Can I collect SSDI benefits if I am receiving Social Security retirement benefits?

If you are over age 62, you can apply for and/or receive both benefits at the same time. You can also receive your retirement benefits while you are appealing the determination of whether or not you are disabled. If you are eventually approved for disability benefits, you will receive the difference between your disability amount and retirement amount.

Can I collect SSDI benefits if I am receiving workers' comp benefits?

Yes, but the Social Security Administration might adjust your SSDI payment based upon how much you are receiving from workers’ compensation, or vice-versa if you reside in a reverse-offset state (NJ reduces your workers’ comp if you are 100% disabled).

Can I receive SSDI benefits if I am receiving Long Term Disability benefits?

There is a link between the two, regarding how much you would receive from each entity. Long Term Disability (LTD) plans can behave similarly to pensions or annuities, and generally come from privately- or employer-based insurance coverage. If you receive LTD benefits, your provider will very likely require you to apply for SSDI — because the amount of SSDI benefits you receive can reduce or offset dollar-for-dollar your LTD benefit. Ultimately, much depends upon your particular contract with your specific LTD provider.

Can I receive SSDI benefits if I am receiving a military retirement or VA disability benefit?

There are different criteria for each program, so a determination of disability under one program does not automatically mean you will be considered disabled under the other. But you well might be able to receive benefits from both the Social Security Administration (SSA) and the Department of Veterans Affairs (VA) concurrently. Just understand that veterans who receive 100% disability benefits from the VA, while eligible for faster processing with the SSA, can still be rejected by the SSA. In other cases, however, the SSA might see your qualifying for a VA benefit as beneficial, because it demonstrates that another government program has ruled in your favor. Because this all involves multiple government offices, your best option is to engage our legal counsel before proceeding with your application(s)—we can help you with both the faster processing and the general benefits appeal(s).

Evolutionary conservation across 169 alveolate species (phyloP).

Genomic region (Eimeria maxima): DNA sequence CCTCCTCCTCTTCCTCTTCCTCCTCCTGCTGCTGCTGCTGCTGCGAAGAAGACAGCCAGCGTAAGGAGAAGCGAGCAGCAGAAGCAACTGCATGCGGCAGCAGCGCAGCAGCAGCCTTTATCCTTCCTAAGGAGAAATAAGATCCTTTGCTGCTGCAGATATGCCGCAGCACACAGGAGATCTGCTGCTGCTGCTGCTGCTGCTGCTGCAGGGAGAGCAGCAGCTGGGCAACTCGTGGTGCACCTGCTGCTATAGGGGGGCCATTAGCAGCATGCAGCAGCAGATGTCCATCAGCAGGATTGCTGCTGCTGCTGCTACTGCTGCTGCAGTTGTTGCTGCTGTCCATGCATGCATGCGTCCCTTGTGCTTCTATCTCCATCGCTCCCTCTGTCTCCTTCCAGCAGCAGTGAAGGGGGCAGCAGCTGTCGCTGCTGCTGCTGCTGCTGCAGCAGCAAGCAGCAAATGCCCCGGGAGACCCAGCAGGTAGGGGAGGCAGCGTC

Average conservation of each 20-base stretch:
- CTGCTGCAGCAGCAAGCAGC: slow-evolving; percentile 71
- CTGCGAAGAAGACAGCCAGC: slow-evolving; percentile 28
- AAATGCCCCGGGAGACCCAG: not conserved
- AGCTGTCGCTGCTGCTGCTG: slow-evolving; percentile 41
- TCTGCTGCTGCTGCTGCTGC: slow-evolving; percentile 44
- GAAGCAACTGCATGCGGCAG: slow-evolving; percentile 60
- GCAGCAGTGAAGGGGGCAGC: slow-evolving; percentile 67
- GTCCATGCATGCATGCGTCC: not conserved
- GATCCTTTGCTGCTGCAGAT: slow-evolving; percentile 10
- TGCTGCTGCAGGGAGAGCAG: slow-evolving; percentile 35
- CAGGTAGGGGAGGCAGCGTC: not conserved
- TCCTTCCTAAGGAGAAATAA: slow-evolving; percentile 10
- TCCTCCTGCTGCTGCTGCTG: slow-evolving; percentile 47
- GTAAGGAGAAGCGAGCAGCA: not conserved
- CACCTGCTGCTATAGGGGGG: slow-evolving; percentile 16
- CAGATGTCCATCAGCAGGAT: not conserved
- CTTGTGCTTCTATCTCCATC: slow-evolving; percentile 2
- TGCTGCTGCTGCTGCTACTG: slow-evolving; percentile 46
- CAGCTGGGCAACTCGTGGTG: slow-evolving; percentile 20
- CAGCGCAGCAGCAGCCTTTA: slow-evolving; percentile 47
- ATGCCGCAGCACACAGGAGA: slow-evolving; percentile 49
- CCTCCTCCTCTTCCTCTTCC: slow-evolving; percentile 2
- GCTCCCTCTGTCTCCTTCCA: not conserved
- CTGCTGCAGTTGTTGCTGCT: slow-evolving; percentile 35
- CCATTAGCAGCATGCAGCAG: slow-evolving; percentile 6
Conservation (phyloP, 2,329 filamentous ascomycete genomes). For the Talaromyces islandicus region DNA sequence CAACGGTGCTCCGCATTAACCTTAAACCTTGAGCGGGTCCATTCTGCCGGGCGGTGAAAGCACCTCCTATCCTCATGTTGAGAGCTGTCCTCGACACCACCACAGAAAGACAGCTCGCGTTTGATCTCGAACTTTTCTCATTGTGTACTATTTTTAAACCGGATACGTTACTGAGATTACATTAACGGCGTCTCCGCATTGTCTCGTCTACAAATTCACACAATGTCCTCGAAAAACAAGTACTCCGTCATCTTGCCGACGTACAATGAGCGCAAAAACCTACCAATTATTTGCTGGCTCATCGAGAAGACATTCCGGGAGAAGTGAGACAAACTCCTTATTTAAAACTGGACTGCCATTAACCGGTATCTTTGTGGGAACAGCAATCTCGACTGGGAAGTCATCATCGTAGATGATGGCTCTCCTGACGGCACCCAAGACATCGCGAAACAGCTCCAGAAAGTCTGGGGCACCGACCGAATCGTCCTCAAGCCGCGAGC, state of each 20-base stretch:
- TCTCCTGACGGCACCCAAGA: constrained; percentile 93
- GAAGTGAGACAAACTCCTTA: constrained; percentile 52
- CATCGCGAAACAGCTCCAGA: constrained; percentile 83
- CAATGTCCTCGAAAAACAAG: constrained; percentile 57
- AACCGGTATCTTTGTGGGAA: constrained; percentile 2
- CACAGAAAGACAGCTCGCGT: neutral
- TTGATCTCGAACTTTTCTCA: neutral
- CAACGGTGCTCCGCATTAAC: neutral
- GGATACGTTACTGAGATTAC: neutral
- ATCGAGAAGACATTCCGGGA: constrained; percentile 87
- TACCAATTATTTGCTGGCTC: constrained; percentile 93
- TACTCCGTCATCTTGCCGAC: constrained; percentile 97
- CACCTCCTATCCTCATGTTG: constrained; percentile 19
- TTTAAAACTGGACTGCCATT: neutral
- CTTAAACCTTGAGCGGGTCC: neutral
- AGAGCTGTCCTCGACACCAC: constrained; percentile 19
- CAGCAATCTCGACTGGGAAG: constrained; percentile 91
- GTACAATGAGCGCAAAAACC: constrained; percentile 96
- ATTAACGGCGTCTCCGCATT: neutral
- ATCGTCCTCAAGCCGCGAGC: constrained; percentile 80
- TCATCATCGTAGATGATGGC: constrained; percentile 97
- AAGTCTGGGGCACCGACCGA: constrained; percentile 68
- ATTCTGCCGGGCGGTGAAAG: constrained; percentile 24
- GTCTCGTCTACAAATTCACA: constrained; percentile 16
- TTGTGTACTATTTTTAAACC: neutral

Can I collect SSDI benefits if I am receiving financial help from family or friends?

There are different criteria for each program, so a determination of disability under one program does not automatically mean you will be considered disabled under the other. But you well might be able to receive benefits from both the Social Security Administration (SSA) and the Department of Veterans Affairs (VA) concurrently. Just understand that veterans who receive 100% disability benefits from the VA, while eligible for faster processing with the SSA, can still be rejected by the SSA. In other cases, however, the SSA might see your qualifying for a VA benefit as beneficial, because it demonstrates that another government program has ruled in your favor. Because this all involves multiple government offices, your best option is to engage our legal counsel before proceeding with your application(s)—we can help you with both the faster processing and the general benefits appeal(s).

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Need an SSDI Lawyer Today?

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Submit your request using the Free Consultation Request form found on our website’s pages…

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…or schedule an appointment directly with our “You Can Book Me” link

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…or give us a call at (609) 683-1500.

no ssdi/ssi award, no attorney fee
Flexible Scheduling
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475 Wall Street
Princeton, NJ 08540

609-683-1500

Attorney Advertising: This website is designed for general information only. The information presented in this site should not be construed to be formal legal advice nor the formation of a lawyer/client relationship. Prior results do not guarantee a similar outcome.